Faculty Author Type

Current Faculty [Janis Sarra]

Published In

University of British Columbia Law Review

Document Type


Publication Date



Corporate social responsibility; Japan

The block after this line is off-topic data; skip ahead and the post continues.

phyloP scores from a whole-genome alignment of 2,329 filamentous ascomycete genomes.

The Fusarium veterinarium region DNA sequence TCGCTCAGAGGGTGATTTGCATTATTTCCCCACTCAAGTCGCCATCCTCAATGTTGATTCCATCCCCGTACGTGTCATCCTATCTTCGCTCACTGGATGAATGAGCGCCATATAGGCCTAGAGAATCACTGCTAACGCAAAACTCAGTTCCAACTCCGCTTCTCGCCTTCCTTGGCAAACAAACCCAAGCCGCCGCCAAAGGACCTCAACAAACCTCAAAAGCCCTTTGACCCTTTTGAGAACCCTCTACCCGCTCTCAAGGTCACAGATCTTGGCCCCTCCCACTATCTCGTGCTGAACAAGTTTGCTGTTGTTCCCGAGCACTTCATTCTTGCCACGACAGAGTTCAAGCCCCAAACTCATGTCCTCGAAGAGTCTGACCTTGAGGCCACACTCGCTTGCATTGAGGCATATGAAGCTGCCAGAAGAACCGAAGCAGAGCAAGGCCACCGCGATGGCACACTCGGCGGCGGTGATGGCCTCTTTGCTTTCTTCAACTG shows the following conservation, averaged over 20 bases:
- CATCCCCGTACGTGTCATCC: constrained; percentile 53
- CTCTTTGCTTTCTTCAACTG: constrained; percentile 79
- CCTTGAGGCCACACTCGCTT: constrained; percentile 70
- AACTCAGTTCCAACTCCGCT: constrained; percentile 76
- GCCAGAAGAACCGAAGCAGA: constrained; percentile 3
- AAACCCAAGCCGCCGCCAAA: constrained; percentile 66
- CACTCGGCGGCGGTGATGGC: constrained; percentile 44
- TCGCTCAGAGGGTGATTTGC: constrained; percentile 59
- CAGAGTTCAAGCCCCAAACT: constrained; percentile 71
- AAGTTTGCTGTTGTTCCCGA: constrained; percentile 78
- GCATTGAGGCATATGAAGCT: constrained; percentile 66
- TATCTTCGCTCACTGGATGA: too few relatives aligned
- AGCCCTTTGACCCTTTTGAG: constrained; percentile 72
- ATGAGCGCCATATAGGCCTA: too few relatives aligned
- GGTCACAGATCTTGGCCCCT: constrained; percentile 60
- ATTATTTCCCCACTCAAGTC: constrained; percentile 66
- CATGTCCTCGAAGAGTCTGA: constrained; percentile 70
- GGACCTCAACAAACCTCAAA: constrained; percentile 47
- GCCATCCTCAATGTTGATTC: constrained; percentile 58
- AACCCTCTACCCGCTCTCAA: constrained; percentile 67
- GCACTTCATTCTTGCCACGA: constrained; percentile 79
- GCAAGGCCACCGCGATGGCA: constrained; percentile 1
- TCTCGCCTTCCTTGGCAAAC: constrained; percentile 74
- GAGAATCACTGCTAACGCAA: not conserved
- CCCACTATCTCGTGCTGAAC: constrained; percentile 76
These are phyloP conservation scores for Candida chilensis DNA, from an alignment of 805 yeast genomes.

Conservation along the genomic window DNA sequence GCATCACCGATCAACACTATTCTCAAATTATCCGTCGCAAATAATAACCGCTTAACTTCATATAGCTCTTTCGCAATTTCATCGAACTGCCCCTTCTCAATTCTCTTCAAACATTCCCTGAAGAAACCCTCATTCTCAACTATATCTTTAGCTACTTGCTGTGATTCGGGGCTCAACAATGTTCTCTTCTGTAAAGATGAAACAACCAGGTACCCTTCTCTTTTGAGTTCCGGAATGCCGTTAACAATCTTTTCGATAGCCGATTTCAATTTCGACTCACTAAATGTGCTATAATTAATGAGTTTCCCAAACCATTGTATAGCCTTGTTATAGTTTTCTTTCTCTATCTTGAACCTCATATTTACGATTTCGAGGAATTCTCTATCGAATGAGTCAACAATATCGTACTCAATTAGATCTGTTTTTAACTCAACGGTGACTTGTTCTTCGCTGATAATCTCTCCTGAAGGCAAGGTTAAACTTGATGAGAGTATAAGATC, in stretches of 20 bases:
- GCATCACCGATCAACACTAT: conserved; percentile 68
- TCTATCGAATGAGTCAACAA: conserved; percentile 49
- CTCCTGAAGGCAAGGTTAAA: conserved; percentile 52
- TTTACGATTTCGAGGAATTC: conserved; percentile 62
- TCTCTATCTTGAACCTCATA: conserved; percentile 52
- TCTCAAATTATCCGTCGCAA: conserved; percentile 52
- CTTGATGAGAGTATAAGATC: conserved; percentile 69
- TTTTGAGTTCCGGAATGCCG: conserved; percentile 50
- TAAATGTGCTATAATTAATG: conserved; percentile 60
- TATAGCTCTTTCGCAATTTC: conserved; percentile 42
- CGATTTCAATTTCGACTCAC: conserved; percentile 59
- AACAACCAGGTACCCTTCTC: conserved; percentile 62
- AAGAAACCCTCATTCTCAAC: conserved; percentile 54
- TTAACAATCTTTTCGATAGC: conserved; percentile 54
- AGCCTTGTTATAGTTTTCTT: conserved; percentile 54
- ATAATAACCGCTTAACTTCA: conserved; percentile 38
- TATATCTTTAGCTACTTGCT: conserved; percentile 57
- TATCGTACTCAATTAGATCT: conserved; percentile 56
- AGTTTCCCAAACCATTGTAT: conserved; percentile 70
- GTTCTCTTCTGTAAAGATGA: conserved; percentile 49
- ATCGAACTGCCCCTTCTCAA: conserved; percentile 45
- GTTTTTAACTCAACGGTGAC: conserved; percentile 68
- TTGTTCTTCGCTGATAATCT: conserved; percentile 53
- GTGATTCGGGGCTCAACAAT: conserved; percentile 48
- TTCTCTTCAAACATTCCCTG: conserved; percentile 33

Globally, there is increasing discussion about corporate social responsibility (CSR). Many large multinational enterprises, particularly in mining and other resource sectors, have voluntarily adopted CSR programs, having concluded that social, economic, and environmental sustainability measures are good for the "bottom line" and fro the communities in which they operate. Companies in Japan have yet to move in that direction, although there are a few notable exceptions. In part, this lack of adaptation to the growing interest in CSR internationally is due to cultural and social norms in Japan that suggest that many aspects of CSR properly belong to the domain of remedial legislation, such as environmental protection legislation, human rights lawn and social safety nets. One of the biggest challenges to Japanese corporations' promotion of CSR activities has been directors' obligation to consider how every activity of the corporation contributes directly or indirectly to profits. It has been difficult of Japanese corporations to develop CSR activities when they are not based on laws that would be enforced by regulatory bodies and/or the private sector. This paper begins to explore some of these issues. Through the collaboration between a Canadian scholar and a Japanese scholar working with Japanese corporations and policy-makers, this paper provides insight into the current state of Japanese corporate governance and the discussion regarding development of CSR activities and norms. Part II introduces some of the elements of CSR that have been adopted internationally, including a brief comparative reference to Canadian law. Part III explores why CSR has taken the particular trajectory it has in Japan. Part IV examines how the history and development of corporate law has influenced or been influenced by various components of CSR, particularly in the political and environmental arenas. Parts V and VI then respectively examine labour law and environmental law in Japan and their relationship to the potential for the growth of CSR.



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